"Forcible catheterization is painful, physically and emotionally damaging, and deeply degrading," said ACLU of South Dakota executive director Heather Smith in a statement announcing the filings. "Catheterization isn't the best way to obtain evidence, but it is absolutely the most humiliating. The authorities ordered the catheterization of our clients to satisfy their own sadistic and authoritarian desires to punish. Subjecting anyone to forcible catheterization, especially a toddler, to collect evidence when there are less intrusive means available, is unconscionable."

In the case of the toddler, the ACLU is suing on behalf of Kirsten Hunter of Pierre and her thee-year-old son. According to the complaint, their ordeal began on February 23, when police arrived to arrest her live-in boyfriend for failing a probationary drug test. Accompanying the cops was Department of Social Services (DSS) caseworker Matt Opbroeck, who informed Hunter that she and her children would have to take drug tests, and that if she failed to agree, her two kids would be seized on the spot.

Under such coercion, Hunter agreed to take herself and her kids to St. Mary's Avera Hospital to be tested the next day. Here, in the dry language of the legal filing, is what happened next:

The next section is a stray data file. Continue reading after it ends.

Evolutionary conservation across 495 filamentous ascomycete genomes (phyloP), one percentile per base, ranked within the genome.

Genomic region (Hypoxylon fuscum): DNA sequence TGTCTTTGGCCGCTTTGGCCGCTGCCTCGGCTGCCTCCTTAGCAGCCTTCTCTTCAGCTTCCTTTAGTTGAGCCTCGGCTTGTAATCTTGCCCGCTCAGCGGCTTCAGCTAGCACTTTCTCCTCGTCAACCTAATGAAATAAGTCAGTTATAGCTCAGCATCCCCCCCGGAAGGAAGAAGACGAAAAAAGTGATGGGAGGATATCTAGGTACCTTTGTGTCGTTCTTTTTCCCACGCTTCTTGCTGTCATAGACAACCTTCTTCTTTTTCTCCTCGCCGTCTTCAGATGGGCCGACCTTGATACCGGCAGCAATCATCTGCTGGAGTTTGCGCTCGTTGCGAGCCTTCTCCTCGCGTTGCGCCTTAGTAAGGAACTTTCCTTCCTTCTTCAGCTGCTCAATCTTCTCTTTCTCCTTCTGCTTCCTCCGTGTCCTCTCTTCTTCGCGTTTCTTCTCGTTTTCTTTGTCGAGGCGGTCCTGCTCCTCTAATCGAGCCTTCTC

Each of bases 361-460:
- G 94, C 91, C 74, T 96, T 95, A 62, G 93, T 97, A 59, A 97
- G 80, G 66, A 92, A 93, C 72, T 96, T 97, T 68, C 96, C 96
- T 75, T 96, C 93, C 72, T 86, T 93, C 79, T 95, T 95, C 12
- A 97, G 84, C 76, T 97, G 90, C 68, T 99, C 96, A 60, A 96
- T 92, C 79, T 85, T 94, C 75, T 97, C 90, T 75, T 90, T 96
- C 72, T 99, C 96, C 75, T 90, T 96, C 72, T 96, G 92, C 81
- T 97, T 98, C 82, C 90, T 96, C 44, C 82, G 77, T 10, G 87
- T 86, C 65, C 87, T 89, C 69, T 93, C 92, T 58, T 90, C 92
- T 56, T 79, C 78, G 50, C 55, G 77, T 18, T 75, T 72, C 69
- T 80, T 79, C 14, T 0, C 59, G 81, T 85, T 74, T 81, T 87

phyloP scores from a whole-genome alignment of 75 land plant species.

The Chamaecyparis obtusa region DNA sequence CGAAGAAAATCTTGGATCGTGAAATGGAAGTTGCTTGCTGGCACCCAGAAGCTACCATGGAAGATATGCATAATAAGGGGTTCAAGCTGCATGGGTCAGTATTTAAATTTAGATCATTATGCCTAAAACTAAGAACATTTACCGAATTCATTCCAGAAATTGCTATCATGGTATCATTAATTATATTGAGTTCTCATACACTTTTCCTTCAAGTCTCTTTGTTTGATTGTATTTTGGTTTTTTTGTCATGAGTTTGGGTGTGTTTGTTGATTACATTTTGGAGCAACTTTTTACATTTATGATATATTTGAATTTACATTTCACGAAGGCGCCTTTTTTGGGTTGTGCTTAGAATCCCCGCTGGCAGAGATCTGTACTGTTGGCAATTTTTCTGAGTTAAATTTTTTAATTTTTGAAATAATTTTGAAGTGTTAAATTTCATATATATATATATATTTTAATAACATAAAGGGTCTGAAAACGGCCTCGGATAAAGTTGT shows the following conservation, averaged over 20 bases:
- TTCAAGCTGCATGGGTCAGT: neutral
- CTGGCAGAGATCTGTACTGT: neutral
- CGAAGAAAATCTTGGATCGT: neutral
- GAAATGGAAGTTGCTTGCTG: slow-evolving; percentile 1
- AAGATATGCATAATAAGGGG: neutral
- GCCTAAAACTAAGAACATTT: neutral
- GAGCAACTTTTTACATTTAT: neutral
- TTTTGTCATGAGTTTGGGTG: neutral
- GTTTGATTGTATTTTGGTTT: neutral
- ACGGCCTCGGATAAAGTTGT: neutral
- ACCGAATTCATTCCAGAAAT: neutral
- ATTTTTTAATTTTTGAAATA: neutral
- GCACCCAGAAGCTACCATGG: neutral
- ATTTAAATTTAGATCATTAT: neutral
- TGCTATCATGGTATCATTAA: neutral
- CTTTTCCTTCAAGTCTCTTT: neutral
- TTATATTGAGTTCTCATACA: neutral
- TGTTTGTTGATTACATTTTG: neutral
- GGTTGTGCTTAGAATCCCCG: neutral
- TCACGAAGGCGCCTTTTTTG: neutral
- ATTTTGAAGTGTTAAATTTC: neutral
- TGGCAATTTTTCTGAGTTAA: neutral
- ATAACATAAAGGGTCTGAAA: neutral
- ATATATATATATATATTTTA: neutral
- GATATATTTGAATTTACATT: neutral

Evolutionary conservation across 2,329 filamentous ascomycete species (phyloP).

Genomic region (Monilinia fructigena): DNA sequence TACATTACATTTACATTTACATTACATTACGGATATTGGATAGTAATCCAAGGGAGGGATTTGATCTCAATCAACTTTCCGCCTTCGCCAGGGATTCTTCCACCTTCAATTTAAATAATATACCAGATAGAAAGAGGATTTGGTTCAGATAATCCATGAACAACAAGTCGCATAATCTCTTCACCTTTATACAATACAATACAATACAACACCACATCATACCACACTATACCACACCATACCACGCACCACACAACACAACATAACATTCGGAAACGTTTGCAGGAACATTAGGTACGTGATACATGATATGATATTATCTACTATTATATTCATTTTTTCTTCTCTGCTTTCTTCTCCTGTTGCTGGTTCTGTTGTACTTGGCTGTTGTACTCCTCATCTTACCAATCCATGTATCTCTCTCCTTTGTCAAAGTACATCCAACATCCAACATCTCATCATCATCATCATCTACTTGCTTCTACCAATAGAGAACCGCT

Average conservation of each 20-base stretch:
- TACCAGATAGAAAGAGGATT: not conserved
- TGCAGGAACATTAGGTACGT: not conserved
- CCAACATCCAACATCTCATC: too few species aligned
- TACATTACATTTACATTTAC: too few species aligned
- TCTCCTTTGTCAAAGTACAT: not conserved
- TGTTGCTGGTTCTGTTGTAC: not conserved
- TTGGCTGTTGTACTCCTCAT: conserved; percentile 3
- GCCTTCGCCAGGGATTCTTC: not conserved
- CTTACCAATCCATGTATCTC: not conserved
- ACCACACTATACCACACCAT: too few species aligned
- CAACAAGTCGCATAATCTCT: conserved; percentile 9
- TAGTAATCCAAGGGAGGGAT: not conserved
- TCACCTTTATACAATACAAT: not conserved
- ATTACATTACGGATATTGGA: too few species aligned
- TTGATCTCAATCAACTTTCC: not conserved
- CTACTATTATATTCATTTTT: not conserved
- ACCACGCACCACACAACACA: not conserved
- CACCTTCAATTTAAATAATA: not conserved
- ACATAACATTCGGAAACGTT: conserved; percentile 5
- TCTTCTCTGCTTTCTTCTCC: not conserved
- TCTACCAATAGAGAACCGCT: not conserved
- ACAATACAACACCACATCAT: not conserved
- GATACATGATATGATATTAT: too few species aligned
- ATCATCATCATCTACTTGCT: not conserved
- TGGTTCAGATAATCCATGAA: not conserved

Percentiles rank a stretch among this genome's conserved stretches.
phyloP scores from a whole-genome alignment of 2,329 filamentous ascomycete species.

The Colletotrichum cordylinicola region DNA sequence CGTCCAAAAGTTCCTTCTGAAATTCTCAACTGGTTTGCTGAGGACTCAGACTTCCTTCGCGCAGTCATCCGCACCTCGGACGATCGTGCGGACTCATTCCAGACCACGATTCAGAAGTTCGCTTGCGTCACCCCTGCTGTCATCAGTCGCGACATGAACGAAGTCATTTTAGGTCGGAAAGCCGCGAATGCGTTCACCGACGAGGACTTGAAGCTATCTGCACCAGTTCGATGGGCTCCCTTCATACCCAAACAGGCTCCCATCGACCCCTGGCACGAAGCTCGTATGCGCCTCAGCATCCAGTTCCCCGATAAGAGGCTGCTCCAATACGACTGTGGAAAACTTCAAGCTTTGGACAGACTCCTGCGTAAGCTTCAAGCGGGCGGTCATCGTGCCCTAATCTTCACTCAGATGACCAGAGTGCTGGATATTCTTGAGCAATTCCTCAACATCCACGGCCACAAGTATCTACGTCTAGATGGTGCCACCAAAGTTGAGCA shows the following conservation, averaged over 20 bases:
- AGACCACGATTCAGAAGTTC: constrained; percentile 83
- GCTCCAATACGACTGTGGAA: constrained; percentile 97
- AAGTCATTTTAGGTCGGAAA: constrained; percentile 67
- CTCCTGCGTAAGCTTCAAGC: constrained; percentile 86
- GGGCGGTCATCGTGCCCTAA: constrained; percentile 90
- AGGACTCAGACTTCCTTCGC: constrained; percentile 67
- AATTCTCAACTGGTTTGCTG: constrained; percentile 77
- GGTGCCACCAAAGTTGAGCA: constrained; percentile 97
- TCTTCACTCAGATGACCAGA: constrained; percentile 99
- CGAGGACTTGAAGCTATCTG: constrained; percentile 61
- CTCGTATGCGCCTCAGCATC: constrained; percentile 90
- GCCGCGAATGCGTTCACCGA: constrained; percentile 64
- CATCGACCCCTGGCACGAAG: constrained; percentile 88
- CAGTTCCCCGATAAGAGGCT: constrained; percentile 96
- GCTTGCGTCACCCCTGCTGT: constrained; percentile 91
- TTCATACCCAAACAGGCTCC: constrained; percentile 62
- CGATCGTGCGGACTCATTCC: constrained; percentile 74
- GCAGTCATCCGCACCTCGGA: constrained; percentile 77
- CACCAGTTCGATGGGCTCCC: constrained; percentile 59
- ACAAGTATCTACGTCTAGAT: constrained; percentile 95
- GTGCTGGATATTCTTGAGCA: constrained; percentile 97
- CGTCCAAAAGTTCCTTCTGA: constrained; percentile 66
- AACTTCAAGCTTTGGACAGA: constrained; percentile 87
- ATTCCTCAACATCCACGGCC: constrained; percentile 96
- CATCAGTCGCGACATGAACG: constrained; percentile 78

Ms. Hunter was met by [SMA medical staff] and told that she and her children needed to urinate in cups on orders of DSS.

At the time, A.Q., was not toilet-trained and could not produce a sample in a cup.

Even though other methods, such as placing a bag over his penis, would have yielded a urine sample, [SMA medical staff] immediately began to hold him down and to catheterize him.

At the time, [they] did not inform Ms. Hunter of altemative methods of getting a urine sample or explain the risks associated with catheterizing a child.

Ms. Hunter did not know that she could object nor was she given any opportunity to object. Ms. Hunter did not speak with or see a doctor.

A.Q. was catheterized and screamed during the entire procedure.

On information and belief, A.Q. was catheterized with an adult-sized catheter.

Ms. Hunter was humiliated and upset about A.Q.'s catheterization.

A.Q. was injured physically and emotionally.